The Internationalisation of Economic Growth, 1870 to the present day
This information is for the 2022/23 session.
Prof Neil Cummins SAR 5.13
Prof Sara Horrell SAR 6.03
Dr Timothy Leunig
This course is compulsory on the BSc in Economic History, BSc in Economic History and Geography and BSc in Economics and Economic History. This course is available on the BA in History, BSc in Actuarial Science, BSc in International Relations, BSc in Politics and BSc in Politics and International Relations. This course is available as an outside option to students on other programmes where regulations permit and to General Course students.
The course examines the inter-relationships between the development of the international economy and the growth of national economies since the late nineteenth century. The course is designed to introduce students not only to a wide variety of topics and issues, but also to the wide variety of approaches used by historians. The course includes analyses of the original leading nation, Britain, and its replacement, the United States, as well as the catch-up of areas such as continental Europe, and the failure to catch-up of earlier well-placed areas such as Latin America. The effects of major events - such as wars and debt crises - are investigated, and we also consider the implications of changing global economic institutions, such as the Gold Standard and IMF, as well as the effects of sometimes rapid changes in product and process technology.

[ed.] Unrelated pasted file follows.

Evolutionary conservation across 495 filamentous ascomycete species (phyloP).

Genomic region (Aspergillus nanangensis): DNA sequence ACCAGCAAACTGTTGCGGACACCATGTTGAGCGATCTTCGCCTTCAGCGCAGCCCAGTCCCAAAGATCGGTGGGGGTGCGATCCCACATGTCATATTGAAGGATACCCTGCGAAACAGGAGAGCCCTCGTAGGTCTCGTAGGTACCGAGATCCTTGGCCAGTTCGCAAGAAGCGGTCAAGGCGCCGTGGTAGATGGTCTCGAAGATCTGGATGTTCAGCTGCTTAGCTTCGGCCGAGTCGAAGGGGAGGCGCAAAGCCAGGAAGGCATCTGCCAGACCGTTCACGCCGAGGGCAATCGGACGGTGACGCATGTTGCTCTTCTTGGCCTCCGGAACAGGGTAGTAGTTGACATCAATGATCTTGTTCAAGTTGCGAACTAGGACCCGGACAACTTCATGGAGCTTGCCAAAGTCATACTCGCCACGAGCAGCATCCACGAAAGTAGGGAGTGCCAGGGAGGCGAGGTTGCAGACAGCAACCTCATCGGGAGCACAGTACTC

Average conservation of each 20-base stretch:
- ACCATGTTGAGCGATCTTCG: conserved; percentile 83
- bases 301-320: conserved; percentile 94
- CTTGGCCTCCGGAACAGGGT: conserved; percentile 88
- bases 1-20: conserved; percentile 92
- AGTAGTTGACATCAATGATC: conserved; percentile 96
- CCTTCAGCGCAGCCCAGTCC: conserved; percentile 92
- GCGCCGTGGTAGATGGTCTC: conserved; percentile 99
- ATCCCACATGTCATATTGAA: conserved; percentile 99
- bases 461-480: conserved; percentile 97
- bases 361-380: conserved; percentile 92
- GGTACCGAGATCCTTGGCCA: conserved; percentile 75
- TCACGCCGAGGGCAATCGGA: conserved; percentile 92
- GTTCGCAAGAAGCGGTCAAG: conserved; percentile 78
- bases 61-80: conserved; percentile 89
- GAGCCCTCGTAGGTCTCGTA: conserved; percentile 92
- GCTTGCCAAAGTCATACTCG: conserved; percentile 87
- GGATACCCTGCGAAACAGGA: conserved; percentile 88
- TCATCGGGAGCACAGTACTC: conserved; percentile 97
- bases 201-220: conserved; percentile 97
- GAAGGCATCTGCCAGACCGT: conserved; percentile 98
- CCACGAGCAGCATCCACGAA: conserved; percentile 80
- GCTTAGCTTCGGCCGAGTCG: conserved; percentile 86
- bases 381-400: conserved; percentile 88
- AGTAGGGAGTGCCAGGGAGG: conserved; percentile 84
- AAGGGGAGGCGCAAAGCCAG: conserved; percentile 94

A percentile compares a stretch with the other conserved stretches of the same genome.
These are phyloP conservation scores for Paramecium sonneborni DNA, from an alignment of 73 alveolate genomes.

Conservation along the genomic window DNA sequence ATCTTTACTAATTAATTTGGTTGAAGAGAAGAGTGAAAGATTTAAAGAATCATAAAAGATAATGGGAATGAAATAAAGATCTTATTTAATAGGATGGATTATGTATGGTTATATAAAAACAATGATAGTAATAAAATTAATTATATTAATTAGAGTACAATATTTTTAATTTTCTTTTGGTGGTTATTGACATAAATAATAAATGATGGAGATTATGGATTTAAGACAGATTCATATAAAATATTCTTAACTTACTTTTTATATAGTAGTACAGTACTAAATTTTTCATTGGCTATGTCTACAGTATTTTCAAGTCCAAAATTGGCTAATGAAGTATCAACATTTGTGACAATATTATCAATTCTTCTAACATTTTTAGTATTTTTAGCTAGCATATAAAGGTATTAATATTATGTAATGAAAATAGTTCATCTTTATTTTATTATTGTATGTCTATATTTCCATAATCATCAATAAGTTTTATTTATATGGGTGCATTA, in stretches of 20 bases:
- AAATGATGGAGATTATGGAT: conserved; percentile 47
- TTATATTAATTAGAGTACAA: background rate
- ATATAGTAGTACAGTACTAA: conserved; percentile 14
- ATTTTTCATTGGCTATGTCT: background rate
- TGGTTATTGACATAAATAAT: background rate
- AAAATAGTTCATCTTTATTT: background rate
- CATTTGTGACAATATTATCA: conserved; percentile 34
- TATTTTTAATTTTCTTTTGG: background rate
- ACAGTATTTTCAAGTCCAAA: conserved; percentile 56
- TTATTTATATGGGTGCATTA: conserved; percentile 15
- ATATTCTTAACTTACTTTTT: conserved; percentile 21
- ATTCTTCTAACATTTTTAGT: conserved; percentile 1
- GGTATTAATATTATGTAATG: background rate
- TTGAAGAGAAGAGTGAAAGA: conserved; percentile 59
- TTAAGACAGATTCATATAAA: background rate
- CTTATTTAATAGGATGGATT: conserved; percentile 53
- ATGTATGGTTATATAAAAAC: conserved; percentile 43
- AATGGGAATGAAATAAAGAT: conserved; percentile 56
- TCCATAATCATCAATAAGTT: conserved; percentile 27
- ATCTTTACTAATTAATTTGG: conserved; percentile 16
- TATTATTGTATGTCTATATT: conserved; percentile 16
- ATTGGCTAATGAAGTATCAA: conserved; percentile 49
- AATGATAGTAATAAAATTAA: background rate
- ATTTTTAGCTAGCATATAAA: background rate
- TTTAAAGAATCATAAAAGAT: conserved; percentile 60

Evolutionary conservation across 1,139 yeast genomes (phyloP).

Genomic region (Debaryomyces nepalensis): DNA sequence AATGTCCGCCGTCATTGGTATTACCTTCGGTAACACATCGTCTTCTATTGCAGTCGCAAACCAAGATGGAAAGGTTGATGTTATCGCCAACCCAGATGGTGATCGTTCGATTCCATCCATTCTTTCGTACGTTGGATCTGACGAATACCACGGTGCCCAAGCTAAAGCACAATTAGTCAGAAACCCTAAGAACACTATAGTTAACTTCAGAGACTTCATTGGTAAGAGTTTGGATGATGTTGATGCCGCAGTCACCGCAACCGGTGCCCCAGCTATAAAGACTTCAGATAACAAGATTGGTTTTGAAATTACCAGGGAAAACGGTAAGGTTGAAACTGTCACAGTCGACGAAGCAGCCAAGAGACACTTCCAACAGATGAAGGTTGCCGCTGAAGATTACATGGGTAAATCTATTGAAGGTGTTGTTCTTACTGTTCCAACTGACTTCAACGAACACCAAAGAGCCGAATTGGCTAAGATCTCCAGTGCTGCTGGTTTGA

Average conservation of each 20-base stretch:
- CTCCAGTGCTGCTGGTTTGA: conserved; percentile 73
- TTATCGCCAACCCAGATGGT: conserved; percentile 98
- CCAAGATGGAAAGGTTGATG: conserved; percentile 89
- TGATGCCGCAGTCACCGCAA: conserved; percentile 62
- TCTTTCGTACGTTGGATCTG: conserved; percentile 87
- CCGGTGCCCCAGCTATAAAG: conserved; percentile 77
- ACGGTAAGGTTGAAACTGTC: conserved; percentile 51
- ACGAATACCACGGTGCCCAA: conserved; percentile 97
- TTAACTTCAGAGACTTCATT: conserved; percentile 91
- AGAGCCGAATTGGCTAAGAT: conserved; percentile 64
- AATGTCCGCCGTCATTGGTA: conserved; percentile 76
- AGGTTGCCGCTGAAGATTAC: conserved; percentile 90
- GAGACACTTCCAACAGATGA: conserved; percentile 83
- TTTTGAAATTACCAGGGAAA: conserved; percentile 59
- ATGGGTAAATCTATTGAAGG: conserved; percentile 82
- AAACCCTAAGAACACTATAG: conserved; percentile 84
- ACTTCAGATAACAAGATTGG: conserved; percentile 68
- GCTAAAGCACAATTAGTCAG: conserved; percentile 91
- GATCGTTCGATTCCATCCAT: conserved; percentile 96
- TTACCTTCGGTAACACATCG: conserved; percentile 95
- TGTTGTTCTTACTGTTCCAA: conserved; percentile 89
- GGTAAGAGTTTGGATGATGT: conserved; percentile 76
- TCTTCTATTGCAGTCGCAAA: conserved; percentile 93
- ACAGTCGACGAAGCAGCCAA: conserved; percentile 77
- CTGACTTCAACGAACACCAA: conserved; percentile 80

This course is delivered through a combination of classes and lectures totalling a minimum of 40 hours across Michaelmas Term and Lent Term.
This course includes a reading week in Week 6 of MT and LT.
Students are expected to write an annotated bibliography, three very short essays and two longer essays during the year.
The following are particularly useful:
- R C Allen, Global Economic History: A Very Short Introduction (2011).
- R Floud, J Humphries & P Johnson (Eds), The Cambridge Economic History of Modern Britain, Vol 2 (2014).
- B Eichengreen, Globalizing Capital: A History of the International Monetary System (2008).
- K H O’Rourke and J G Williamson, Globalization and History: The Evolution of a Nineteenth-Century Atlantic Economy (1999).
- E Jones, L Frost & C White, Coming Full Circle. An Economic History of the Pacific Rim (1993).
- M S Blackford, The Rise of Modern Business in the USA, Britain and Japan (1998).
(A complete reading list and class topics will be given out at the first meeting.)
Exam (100%, duration: 3 hours) in the summer exam period.
Department: Economic History
Total students 2021/22: 120
Average class size 2021/22: 11
Capped 2021/22: No
Lecture capture used 2021/22: Yes (LT)
Value: One Unit
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Personal development skills
- Team working
- Problem solving
- Application of information skills
- Application of numeracy skills
- Specialist skills